In Illinois, 2017 will be the “Year of Scott Air Force Base,” according to a proclamation issued last month by Gov. Bruce Rauner.
Rauner joined Lt. Governor Evelyn Sanguinetti and a host of military leaders and local dignitaries to unveil the proclamation during a Scott Air Force Base Centennial Celebration kick-off ceremony, Jan. 6 on the sprawling air base near Belleville.
The Air Force Thunderbirds F-16 flight demonstration team will be featured at the Scott Air Force Air Show and Open House, June 10-11 — the air base’s first air show since 2012.
“Tora, Tora, Tora” — a spectacular World War II aerial attack reenactment — as well as other precision flight and aircraft demonstrations are also on the air show program. A variety of additional events have been scheduled throughout the year.
“A Century of Service” is the theme for the year-long celebration, which officials say will spotlight the base’s “heritage, mission, and partnerships.”
Quietly, Metro-East business and political leaders are hopeful those partnerships will lead to an expansion of base activities that will make Scott AFB’s second century even more important than its first to both the national defense and the regional economy.
“Scott Air Force Base has been a cornerstone of America’s defense and today oversees major transportation for our service members whether for national defense, peacekeeping or for humanitarian operations,” said Belleville Mayor Mark Eckert, during the kick-off ceremony.
It also represents a primary economic base for much of neighboring Belleville, O’Fallon, and Shiloh. The largest employer in Metro-East and the sixth largest in the Greater St. Louis region, the base currently employs 13,000 people, 5,100 civilians, with 5,500 active-duty Air Force and an additional 2,400 Air National Guard and Reserve personnel.
One of the relatively few Air Forces bases to serve as home to multiple major commands, Scott Air Force Base is the headquarters of the U.S. Transportation Command, the unified combatant command that coordinates transportation across all the nation’s military services.
It is also the headquarters of the Air Force’s 375th Air Mobility Wing, which operates the base, as well as five of the wing’s eight squadrons: the 54th Airlift Squadron, the 458th Airlift Squadron, the 906th Air Refueling Squadron, the375th Aeromedical Evacuation Squadron, and the 375th Operations Support Squadron.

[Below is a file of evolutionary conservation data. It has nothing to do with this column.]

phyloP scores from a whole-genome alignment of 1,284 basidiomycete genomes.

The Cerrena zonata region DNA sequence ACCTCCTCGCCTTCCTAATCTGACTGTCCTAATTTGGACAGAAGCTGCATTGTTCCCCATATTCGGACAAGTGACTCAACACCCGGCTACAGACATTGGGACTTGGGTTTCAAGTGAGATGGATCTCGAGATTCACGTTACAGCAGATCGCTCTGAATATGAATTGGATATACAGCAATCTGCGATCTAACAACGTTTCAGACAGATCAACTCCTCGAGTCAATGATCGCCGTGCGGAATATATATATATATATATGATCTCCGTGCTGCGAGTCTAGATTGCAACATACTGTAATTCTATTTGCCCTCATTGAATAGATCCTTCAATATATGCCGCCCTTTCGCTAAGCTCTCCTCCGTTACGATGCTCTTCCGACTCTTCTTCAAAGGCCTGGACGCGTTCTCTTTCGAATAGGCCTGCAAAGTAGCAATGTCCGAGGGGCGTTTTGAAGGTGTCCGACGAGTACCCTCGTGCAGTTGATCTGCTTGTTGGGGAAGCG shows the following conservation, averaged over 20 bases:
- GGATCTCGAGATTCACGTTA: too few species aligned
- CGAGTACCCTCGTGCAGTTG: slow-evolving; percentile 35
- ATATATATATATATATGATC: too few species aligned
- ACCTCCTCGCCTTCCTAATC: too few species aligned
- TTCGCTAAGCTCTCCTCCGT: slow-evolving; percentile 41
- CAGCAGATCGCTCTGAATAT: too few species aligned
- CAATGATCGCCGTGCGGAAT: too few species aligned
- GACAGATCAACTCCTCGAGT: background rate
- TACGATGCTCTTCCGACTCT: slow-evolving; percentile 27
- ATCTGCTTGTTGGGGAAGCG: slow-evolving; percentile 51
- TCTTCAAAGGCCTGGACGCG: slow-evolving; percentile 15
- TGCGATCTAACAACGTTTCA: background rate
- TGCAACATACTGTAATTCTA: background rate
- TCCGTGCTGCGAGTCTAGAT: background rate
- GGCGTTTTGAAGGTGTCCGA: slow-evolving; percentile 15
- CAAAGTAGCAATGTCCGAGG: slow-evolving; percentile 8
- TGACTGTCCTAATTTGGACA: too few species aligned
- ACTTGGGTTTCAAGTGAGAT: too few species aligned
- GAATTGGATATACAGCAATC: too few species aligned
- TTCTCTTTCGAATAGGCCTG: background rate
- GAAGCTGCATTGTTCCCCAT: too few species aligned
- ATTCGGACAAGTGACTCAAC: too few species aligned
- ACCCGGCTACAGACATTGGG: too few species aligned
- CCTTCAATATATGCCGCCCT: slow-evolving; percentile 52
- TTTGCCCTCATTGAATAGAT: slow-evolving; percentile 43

The base is also home to the Air Force Reserve Command’s 932d Airlift Wing and the Illinois Air National Guard’s 126th Air Refueling Wing.
Established by the U.S. Army Air Service in 1917, then-Scott Air Base originally served as a pilot training field.
By 1921, “Scott Field” became a balloon and dirigible station
The War Department (today, the U.S. Department of Defense) originally planned to establish Scott as the headquarters for the entire U.S. Air Force, when it was spun off from the Army as a separate branch of service in 1947.
However, with the outbreak of World War II, military leaders opted to keep air operations headquartered at Langley Field, Va.; converting Scott Field to a communications training center that had graduated more than 150,000 radio operators and maintenance personnel by 1959.
By 1964, Scott became responsible for all aeromedical transportation within the U.S, and by 1975, the base was responsible for military patient movement worldwide.
In June 2014, the Air Force announced the addition of two new cybersecurity squadrons to the three already on Scott AFB, launching what many local leaders believe will be an important new era for the base in a new world of cyber warfare.
Publicly, groups like the Belle-Scott Association of base officials and local business people, say Scott AFB begins it second century amid some uncertainty with Congress planning a new round of military base closings around the nation.
However, off the record, some say the nation’s next round of military consolidation might well result in additional units coming to Scott, which they believe is rapidly becoming a major cyber security installation.
Metro-East leaders continue to express disappointment that the National Geospacial Intelligence Agency last year did not select a site adjacent to Scott AFB for its NextNGAWest campus; opting instead for a site just north of Downtown St. Louis.
However, some now believe that will ultimately result in Scott expanding some operations west of the Mississippi River
On the day of the Scott AFB Centennial kick-off, the U.S. Air Force — rather than the NGA — executed a contract with the City of St. Louis for the purchase of the NextNGAWest site.
— Scott Air Force Base kicks off centennial celebration year —